Exploring ASP.NET & Web Development
Browser History and the Back Button with ASP.NET AJAX
By Don Kiely
One of the problems with ASP.NET AJAX and, in fact, most all AJAX implementations is that the browser s back and forward buttons do not store the history of page state for AJAX requests. A browser goes only by URLs, and because the page address doesn t change when something causes an AJAX request, nothing is saved in the browser s history cache. Only when the user navigates to another page is history updated with the new page.
Microsoft provided a solution to the problem in service pack 1 for Visual Studio 2008 and the .NET Framework 3.5: AJAX History. I recently had the opportunity to explore this feature for ASP.NET 3.5 courseware I wrote for AppDev with Ken Getz; this article is based on that work.
AJAX History isn t enabled by default, and takes a little work to implement but it can greatly enhance users experience as they browse your site. The hardest part is deciding how to implement this feature in a way that makes sense for the user, given the set of controls on the page that are enabled with AJAX.
For example, say you have a page based on the Northwind database that displays a dropdown list with product categories. As the user selects different categories, the list of products in the selected category appears in a grid, which is wrapped up in an AJAX UpdatePanel. This makes the user interface smoother, with no page flashing but doesn t give the browser unique URLs to store in history. It is fairly easy to decide how to use history for the sample application. Each time the user selects a new product category, that page state should become a history point. A history point is saved state that you can navigate back to. Implementing history requires changes to the page (and some code).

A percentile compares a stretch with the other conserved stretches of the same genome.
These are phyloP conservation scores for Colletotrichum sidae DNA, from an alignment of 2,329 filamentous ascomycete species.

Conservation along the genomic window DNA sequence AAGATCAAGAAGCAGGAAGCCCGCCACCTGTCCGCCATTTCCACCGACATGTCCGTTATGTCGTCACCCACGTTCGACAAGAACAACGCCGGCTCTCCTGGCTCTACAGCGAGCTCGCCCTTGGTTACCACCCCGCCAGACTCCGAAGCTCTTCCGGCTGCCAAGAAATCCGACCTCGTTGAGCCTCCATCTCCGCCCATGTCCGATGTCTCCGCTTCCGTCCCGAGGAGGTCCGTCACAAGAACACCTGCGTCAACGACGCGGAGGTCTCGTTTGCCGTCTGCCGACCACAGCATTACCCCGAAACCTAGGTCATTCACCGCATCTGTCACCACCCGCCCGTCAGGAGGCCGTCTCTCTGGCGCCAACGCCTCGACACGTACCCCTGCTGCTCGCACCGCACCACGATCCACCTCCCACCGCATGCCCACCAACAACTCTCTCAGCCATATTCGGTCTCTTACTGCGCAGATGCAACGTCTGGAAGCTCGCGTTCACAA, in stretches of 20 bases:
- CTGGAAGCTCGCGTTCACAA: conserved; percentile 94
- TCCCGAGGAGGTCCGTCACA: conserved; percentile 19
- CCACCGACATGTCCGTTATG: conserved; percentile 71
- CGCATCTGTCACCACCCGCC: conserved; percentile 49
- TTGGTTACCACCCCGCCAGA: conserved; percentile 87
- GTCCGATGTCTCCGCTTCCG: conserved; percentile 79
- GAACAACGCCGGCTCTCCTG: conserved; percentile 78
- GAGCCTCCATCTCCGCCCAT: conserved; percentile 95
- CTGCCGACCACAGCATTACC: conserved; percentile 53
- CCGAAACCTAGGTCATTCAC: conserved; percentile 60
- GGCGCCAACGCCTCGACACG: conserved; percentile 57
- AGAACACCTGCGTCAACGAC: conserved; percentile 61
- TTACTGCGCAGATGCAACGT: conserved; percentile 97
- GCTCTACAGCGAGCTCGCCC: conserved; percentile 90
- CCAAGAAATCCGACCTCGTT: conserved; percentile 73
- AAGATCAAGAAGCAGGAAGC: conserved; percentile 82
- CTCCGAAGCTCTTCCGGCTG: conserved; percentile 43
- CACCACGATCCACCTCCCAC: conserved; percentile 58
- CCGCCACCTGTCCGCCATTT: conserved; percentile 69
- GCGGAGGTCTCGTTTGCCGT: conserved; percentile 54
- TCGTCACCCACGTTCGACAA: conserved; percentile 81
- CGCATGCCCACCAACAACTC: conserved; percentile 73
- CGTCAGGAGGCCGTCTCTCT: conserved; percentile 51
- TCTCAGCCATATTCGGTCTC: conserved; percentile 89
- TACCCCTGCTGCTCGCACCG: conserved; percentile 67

You have to make a few changes to the ScriptManager control to implement AJAX History. You have to explicitly enable history by setting the EnableHistory attribute to true. You also have to supply a method for the onnavigate event that fires when the user navigates between pages. (I ll discuss the EnableSecureHistoryState attribute shortly.) The following code shows the ScriptManager definition in ProductsHistory.aspx:
<asp:ScriptManager ID="ScriptManager1" runat="server"
The other change needed in the page is to place the dropdownlist and its data source into the UpdatePanel. In the non-AJAX version of the page, these controls are located outside the UpdatePanel because they don t have to be updated as part of the AJAX request. In this new version of the page, with history enabled, the code has to change the state of the dropdownlist to return the page to a previous state, so the controls must be within the UpdatePanel.
The code behind the page needs two methods to implement AJAX History. The first method saves a history point in response to a new category selection by the user. The code starts by checking to see whether the page is in the midst of an asynchronous postback an AJAX request and makes sure that the user is not navigating to another page. If it is not an AJAX request and the user is navigating, you don t want to save the state.